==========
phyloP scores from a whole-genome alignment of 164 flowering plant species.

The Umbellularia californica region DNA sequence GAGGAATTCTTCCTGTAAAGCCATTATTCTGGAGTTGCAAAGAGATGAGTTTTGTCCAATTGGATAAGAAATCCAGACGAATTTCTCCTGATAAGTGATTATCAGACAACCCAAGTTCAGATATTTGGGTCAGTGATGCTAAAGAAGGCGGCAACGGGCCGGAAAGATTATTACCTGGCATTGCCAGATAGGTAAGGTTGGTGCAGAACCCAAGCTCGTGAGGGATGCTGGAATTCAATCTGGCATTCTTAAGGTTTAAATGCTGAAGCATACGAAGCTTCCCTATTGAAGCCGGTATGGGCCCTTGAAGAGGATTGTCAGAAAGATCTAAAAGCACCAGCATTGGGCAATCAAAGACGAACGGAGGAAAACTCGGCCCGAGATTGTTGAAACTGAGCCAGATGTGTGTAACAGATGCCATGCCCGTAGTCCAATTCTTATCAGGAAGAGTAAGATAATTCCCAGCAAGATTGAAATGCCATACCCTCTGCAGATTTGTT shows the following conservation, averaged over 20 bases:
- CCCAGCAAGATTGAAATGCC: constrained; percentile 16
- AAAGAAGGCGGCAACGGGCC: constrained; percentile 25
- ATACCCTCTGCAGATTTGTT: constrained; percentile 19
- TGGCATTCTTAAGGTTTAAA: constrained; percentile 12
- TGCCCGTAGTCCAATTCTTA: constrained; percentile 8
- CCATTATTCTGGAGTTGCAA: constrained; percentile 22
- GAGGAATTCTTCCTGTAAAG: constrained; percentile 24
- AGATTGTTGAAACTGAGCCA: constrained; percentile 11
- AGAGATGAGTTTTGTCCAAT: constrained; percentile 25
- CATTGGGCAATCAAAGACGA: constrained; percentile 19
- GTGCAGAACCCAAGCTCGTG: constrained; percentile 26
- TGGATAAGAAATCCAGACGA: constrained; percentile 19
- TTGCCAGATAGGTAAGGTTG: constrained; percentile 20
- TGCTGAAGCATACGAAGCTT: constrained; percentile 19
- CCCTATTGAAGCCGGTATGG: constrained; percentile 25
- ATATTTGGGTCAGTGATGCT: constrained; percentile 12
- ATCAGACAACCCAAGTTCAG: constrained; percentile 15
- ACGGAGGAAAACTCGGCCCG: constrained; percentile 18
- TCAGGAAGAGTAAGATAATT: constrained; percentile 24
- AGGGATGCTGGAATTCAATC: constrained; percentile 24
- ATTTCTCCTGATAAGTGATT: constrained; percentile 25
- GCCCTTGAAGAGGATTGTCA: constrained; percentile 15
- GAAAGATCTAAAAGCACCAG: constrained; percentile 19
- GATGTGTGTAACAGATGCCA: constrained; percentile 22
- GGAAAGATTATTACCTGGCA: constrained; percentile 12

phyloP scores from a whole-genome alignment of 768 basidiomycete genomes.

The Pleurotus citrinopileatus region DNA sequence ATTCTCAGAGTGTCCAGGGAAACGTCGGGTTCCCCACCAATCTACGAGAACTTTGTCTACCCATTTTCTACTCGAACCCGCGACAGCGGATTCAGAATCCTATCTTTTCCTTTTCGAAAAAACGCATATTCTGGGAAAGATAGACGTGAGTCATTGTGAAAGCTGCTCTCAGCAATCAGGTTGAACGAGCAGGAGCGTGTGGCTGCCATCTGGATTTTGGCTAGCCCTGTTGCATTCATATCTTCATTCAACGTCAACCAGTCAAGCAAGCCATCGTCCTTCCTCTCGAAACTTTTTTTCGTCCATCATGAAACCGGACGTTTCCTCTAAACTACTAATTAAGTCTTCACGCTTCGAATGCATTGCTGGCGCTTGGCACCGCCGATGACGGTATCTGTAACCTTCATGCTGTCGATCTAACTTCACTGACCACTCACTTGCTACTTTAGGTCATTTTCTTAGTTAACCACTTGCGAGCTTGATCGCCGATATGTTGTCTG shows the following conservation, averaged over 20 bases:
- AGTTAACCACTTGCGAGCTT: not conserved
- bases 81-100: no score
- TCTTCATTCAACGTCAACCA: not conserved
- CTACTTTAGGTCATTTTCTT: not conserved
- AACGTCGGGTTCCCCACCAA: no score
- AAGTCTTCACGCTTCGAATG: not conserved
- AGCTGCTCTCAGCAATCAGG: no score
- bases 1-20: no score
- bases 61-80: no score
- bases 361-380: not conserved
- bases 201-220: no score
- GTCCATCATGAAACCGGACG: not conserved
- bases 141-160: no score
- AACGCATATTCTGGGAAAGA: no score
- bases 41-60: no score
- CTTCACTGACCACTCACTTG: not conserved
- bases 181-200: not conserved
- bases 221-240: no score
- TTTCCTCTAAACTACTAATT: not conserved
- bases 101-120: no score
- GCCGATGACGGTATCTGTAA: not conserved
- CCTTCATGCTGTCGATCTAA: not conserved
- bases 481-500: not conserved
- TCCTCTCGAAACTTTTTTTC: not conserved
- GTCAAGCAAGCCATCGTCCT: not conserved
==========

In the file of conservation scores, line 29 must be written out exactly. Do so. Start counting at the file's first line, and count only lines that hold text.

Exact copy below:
The Pleurotus citrinopileatus region DNA sequence ATTCTCAGAGTGTCCAGGGAAACGTCGGGTTCCCCACCAATCTACGAGAACTTTGTCTACCCATTTTCTACTCGAACCCGCGACAGCGGATTCAGAATCCTATCTTTTCCTTTTCGAAAAAACGCATATTCTGGGAAAGATAGACGTGAGTCATTGTGAAAGCTGCTCTCAGCAATCAGGTTGAACGAGCAGGAGCGTGTGGCTGCCATCTGGATTTTGGCTAGCCCTGTTGCATTCATATCTTCATTCAACGTCAACCAGTCAAGCAAGCCATCGTCCTTCCTCTCGAAACTTTTTTTCGTCCATCATGAAACCGGACGTTTCCTCTAAACTACTAATTAAGTCTTCACGCTTCGAATGCATTGCTGGCGCTTGGCACCGCCGATGACGGTATCTGTAACCTTCATGCTGTCGATCTAACTTCACTGACCACTCACTTGCTACTTTAGGTCATTTTCTTAGTTAACCACTTGCGAGCTTGATCGCCGATATGTTGTCTG shows the following conservation, averaged over 20 bases: